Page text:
Did you know?
In 2019, we documented persistent plastic marine debris in 42% of occupied osprey nests, but suspect that many more contain plastics, which can cause birds to become entangled and cause serious injury or death.
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Barnegat Light Osprey Cam
Our osprey cam was first installed at Forsythe NWR in 2013. In the spring of 2019, we installed a new camera at a nest in Barnegat Light.
Welcome to the home of the Barnegat Light Osprey Cam! We decided to pursue the installation of a camera system at this tall nest so that we can share the intimate life of ospreys with everyone from the Long Beach Island region and worldwide. This is the third year for this pair of ospreys at this nest site (second year of cam). In 2018, they produced two young and three in 2019. In 2020, the pair produced three young. All young have been banded for future tracking. So far the pair has been the same. We know by their distinct plumage, iris, and the male's band. Female is unbanded and male will be 17 years old (band 788-49033) if he returns. He originated from a nest that is less than 2 miles to the north from where he now nests.
As many know, ospreys are an important bioindicator species and reflect the health of their surrounding environment. A healthy coastal ecosystem equals a booming shore economy and the ospreys indicate that we're doing a good job of protecting our coastal areas. There are still many threats to ospreys, even though they have recovered from the effects of DDT and habitat loss. You can make a difference and help ospreys by reducing your dependence on single use plastics, eating sustainable/local caught seafood and by not releasing balloons. You can also help ospreys by participating in coastal cleanups or by picking up plastic litter that you see.
Our goal is to increase awareness and protection of ospreys in New Jersey and learn more about their prey.
Nest Cam News:
The osprey family from here Barnegat Light has completed their life cycle and started their non-breeding season. This begins with fall migration. Adult females typically leave first. Here we saw Daisy last oobserved on August 27. North American ospreys (all who are migratory) follow landmasses south. Here along the Atlantic flyway, they fly through Florida and then south over open water to Cuba or the Yucatan Peninsula. There they hopscotch over islands or land to N. South America, where the majority of N. American ospreys overwinter.
Following females are hatch year juveniles and adult males. Here Dorsett was last observed on September 11. We know from re-sightings or encounters of banded birds, that young birds don't always fly south right away. Many disperse as they hone their foraging skills. We have had banded hatch year ospreys from NJ who were encountered in NY, PA and other parts of NJ before fall migration peaks (for ospreys), which is during the first week of October in Cape May.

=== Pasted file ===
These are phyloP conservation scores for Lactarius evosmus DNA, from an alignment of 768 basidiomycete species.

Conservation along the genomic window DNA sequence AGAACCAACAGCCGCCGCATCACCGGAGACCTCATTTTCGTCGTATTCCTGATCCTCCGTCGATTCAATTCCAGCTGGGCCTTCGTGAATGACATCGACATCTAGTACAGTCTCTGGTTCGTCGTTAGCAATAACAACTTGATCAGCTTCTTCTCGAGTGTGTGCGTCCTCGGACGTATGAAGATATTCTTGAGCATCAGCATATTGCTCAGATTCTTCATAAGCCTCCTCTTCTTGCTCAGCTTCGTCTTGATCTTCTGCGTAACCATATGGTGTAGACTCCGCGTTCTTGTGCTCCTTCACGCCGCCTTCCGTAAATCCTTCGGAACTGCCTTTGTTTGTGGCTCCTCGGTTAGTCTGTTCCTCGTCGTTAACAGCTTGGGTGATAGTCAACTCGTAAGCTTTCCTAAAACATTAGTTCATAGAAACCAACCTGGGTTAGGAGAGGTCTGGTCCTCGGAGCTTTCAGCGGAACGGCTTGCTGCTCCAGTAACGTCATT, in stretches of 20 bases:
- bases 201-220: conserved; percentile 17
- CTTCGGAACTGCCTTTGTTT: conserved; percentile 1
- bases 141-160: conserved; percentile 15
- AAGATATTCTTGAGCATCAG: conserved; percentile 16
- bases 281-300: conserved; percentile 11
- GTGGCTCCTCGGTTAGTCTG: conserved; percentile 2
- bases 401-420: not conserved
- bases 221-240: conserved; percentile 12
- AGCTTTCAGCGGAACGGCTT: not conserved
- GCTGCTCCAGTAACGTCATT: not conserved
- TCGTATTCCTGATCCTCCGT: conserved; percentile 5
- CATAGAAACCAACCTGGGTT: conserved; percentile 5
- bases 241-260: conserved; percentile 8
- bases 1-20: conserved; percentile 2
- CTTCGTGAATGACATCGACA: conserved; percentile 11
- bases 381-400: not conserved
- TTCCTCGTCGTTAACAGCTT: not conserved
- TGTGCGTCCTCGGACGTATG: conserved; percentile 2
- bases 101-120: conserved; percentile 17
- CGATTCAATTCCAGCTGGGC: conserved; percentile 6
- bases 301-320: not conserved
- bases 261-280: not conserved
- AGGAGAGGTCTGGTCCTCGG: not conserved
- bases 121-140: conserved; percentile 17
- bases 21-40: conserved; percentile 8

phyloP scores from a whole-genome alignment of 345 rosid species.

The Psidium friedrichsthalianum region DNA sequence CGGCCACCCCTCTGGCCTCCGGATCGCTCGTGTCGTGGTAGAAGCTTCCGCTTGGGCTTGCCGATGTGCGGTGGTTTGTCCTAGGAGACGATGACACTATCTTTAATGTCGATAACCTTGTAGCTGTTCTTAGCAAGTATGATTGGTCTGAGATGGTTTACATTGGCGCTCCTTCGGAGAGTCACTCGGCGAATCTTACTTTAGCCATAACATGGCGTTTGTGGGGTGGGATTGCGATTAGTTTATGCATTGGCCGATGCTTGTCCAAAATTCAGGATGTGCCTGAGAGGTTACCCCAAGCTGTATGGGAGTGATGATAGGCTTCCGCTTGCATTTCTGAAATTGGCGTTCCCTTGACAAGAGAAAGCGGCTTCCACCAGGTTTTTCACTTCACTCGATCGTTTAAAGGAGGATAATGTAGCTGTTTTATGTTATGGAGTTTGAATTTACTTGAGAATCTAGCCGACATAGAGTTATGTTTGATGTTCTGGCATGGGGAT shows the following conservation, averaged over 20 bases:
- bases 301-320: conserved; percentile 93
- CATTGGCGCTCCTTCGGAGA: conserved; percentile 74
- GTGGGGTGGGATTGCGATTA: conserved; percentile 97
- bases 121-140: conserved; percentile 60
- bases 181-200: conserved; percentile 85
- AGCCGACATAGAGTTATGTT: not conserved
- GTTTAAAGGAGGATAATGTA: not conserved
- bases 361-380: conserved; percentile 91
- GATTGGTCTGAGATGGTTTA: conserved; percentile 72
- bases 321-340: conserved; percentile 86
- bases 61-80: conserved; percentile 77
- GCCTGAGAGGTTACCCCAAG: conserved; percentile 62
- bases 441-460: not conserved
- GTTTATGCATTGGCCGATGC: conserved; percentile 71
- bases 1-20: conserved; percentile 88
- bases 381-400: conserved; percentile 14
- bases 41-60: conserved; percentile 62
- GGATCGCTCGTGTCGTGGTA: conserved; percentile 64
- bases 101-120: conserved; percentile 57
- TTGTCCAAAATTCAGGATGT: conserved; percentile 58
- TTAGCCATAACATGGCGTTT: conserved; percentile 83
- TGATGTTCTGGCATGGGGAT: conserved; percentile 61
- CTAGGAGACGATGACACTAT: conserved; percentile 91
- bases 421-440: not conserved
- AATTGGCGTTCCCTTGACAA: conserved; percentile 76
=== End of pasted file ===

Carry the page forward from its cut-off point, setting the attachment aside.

Duke, our 17 yr old male, was last seen on Sept 19, which was before Tropical Storm Ophelia hit the area on Sept 23. It is likely that this storm disrupted a lot of migrating birds and we can only hope that many were pushed offshore. Since the storm hit, we have not seen Duke but viewing conditions have not been optimal. We hope to see Duke next year!
Thank you to all who have watched, donated and supported the Barnegat Light Osprey Cam this year! Special thanks our devoted volunteer camera operator and moderators on YouTube! Your contributions help ensure the success of this camera and osprey outreach initiatives in New Jersey!! BW
PS - I would post a couple snapshots but ants infested our network attached storage device, so repairs are needed to access these files.. I also think they are to blame for the intermittent internet outages!
On July 30, the one osprey produced at this nest fledged. She was banded on June 28 with both a federal bird band and state auxiliary band, as part of Project RedBand, an osprey banding a re-sighting project on Barnegat Bay. 09/N is one of over 500 ospreys who have been banded with red auxiliary bands to learn more about them when alive. So far this season, 30 auxilliary banded ospreys have been re-sighted throughout their range in NJ, with most being breeding birds observed during nest surveys. A full report of all red banded ospreys re-sighted this year will be published in our NJ Osprey Project annual report.